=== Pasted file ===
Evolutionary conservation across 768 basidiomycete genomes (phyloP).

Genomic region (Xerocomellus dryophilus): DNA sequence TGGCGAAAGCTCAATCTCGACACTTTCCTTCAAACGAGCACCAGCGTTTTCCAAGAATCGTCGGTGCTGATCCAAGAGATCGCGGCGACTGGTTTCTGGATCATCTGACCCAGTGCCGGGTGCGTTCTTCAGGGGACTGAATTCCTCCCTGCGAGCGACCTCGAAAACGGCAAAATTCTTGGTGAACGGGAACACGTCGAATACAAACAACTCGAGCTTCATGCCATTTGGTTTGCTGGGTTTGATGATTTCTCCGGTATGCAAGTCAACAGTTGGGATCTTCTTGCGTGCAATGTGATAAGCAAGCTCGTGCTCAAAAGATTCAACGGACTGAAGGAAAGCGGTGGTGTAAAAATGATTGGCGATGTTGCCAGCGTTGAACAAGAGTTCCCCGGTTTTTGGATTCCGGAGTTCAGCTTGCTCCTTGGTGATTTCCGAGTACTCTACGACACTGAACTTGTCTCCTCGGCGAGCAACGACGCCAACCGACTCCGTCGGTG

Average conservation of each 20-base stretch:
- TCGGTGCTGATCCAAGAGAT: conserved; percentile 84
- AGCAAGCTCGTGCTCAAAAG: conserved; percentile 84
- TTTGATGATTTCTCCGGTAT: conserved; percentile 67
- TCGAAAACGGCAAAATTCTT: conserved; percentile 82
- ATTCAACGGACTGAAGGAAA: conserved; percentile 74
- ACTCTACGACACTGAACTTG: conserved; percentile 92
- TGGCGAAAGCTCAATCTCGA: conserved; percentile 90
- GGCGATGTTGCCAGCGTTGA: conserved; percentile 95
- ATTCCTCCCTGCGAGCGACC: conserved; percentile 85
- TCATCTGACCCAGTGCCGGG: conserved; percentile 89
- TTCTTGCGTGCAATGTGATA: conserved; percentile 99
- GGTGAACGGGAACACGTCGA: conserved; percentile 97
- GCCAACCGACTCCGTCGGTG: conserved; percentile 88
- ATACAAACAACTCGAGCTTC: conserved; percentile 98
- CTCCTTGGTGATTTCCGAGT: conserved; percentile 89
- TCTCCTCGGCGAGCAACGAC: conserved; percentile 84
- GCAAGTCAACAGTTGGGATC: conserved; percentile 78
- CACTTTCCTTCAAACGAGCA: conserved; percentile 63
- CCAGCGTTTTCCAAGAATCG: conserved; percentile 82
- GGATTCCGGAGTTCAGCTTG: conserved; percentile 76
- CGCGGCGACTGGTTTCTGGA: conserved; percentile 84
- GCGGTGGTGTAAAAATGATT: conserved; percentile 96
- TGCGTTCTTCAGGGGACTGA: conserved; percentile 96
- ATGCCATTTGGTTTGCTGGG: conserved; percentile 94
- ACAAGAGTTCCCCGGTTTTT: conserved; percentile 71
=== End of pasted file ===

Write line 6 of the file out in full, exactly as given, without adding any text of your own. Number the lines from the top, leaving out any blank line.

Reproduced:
- TTTGATGATTTCTCCGGTAT: conserved; percentile 67